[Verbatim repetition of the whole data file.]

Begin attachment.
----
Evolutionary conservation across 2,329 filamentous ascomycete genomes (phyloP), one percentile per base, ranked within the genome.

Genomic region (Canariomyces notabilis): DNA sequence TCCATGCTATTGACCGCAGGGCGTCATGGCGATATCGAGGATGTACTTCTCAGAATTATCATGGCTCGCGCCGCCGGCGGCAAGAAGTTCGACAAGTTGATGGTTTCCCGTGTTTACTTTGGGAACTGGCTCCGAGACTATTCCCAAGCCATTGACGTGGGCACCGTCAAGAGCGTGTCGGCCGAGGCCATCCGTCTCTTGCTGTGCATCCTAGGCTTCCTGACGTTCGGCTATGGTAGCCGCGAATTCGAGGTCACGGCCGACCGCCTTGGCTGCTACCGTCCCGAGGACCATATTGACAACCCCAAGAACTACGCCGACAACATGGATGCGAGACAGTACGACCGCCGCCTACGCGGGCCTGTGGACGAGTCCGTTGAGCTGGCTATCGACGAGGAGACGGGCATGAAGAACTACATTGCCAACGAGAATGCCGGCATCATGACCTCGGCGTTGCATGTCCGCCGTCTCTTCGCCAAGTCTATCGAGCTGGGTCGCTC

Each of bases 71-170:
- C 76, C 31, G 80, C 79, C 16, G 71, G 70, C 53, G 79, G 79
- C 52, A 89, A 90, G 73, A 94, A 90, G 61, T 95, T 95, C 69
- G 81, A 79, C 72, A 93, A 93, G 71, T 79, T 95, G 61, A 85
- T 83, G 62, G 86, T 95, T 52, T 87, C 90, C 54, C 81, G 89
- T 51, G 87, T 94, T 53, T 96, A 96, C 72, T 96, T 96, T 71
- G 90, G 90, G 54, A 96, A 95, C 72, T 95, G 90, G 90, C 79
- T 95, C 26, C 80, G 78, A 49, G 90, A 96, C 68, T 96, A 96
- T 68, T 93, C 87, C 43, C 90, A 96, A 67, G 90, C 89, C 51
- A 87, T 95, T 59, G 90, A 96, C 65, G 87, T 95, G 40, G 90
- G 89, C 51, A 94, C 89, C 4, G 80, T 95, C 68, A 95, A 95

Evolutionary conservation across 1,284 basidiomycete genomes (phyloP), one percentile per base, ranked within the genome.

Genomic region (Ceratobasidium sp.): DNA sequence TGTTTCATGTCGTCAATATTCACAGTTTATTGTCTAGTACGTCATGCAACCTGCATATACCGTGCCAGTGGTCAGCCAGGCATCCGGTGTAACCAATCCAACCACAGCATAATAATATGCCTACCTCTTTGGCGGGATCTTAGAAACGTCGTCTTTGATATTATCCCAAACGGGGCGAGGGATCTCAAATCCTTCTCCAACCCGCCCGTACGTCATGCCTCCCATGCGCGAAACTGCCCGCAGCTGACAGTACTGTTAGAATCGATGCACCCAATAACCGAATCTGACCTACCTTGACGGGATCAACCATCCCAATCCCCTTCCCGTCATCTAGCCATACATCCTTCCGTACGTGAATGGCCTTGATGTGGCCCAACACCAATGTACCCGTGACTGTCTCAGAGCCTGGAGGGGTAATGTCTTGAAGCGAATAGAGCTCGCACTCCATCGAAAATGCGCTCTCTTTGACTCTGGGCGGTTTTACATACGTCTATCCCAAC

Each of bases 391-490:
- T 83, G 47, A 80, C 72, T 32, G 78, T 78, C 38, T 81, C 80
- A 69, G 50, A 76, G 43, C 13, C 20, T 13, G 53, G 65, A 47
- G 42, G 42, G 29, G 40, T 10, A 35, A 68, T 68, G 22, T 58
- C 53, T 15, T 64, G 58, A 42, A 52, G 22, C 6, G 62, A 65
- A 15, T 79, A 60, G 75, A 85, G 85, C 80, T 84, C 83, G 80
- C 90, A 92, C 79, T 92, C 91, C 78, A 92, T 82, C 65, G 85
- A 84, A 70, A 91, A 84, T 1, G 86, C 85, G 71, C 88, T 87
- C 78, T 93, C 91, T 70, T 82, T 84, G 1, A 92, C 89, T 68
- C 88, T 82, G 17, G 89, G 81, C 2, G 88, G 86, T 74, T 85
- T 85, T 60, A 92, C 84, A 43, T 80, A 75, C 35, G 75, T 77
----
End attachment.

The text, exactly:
Evolutionary conservation across 2,329 filamentous ascomycete genomes (phyloP), one percentile per base, ranked within the genome.

Genomic region (Canariomyces notabilis): DNA sequence TCCATGCTATTGACCGCAGGGCGTCATGGCGATATCGAGGATGTACTTCTCAGAATTATCATGGCTCGCGCCGCCGGCGGCAAGAAGTTCGACAAGTTGATGGTTTCCCGTGTTTACTTTGGGAACTGGCTCCGAGACTATTCCCAAGCCATTGACGTGGGCACCGTCAAGAGCGTGTCGGCCGAGGCCATCCGTCTCTTGCTGTGCATCCTAGGCTTCCTGACGTTCGGCTATGGTAGCCGCGAATTCGAGGTCACGGCCGACCGCCTTGGCTGCTACCGTCCCGAGGACCATATTGACAACCCCAAGAACTACGCCGACAACATGGATGCGAGACAGTACGACCGCCGCCTACGCGGGCCTGTGGACGAGTCCGTTGAGCTGGCTATCGACGAGGAGACGGGCATGAAGAACTACATTGCCAACGAGAATGCCGGCATCATGACCTCGGCGTTGCATGTCCGCCGTCTCTTCGCCAAGTCTATCGAGCTGGGTCGCTC

Each of bases 71-170:
- C 76, C 31, G 80, C 79, C 16, G 71, G 70, C 53, G 79, G 79
- C 52, A 89, A 90, G 73, A 94, A 90, G 61, T 95, T 95, C 69
- G 81, A 79, C 72, A 93, A 93, G 71, T 79, T 95, G 61, A 85
- T 83, G 62, G 86, T 95, T 52, T 87, C 90, C 54, C 81, G 89
- T 51, G 87, T 94, T 53, T 96, A 96, C 72, T 96, T 96, T 71
- G 90, G 90, G 54, A 96, A 95, C 72, T 95, G 90, G 90, C 79
- T 95, C 26, C 80, G 78, A 49, G 90, A 96, C 68, T 96, A 96
- T 68, T 93, C 87, C 43, C 90, A 96, A 67, G 90, C 89, C 51
- A 87, T 95, T 59, G 90, A 96, C 65, G 87, T 95, G 40, G 90
- G 89, C 51, A 94, C 89, C 4, G 80, T 95, C 68, A 95, A 95

Evolutionary conservation across 1,284 basidiomycete genomes (phyloP), one percentile per base, ranked within the genome.

Genomic region (Ceratobasidium sp.): DNA sequence TGTTTCATGTCGTCAATATTCACAGTTTATTGTCTAGTACGTCATGCAACCTGCATATACCGTGCCAGTGGTCAGCCAGGCATCCGGTGTAACCAATCCAACCACAGCATAATAATATGCCTACCTCTTTGGCGGGATCTTAGAAACGTCGTCTTTGATATTATCCCAAACGGGGCGAGGGATCTCAAATCCTTCTCCAACCCGCCCGTACGTCATGCCTCCCATGCGCGAAACTGCCCGCAGCTGACAGTACTGTTAGAATCGATGCACCCAATAACCGAATCTGACCTACCTTGACGGGATCAACCATCCCAATCCCCTTCCCGTCATCTAGCCATACATCCTTCCGTACGTGAATGGCCTTGATGTGGCCCAACACCAATGTACCCGTGACTGTCTCAGAGCCTGGAGGGGTAATGTCTTGAAGCGAATAGAGCTCGCACTCCATCGAAAATGCGCTCTCTTTGACTCTGGGCGGTTTTACATACGTCTATCCCAAC

Each of bases 391-490:
- T 83, G 47, A 80, C 72, T 32, G 78, T 78, C 38, T 81, C 80
- A 69, G 50, A 76, G 43, C 13, C 20, T 13, G 53, G 65, A 47
- G 42, G 42, G 29, G 40, T 10, A 35, A 68, T 68, G 22, T 58
- C 53, T 15, T 64, G 58, A 42, A 52, G 22, C 6, G 62, A 65
- A 15, T 79, A 60, G 75, A 85, G 85, C 80, T 84, C 83, G 80
- C 90, A 92, C 79, T 92, C 91, C 78, A 92, T 82, C 65, G 85
- A 84, A 70, A 91, A 84, T 1, G 86, C 85, G 71, C 88, T 87
- C 78, T 93, C 91, T 70, T 82, T 84, G 1, A 92, C 89, T 68
- C 88, T 82, G 17, G 89, G 81, C 2, G 88, G 86, T 74, T 85
- T 85, T 60, A 92, C 84, A 43, T 80, A 75, C 35, G 75, T 77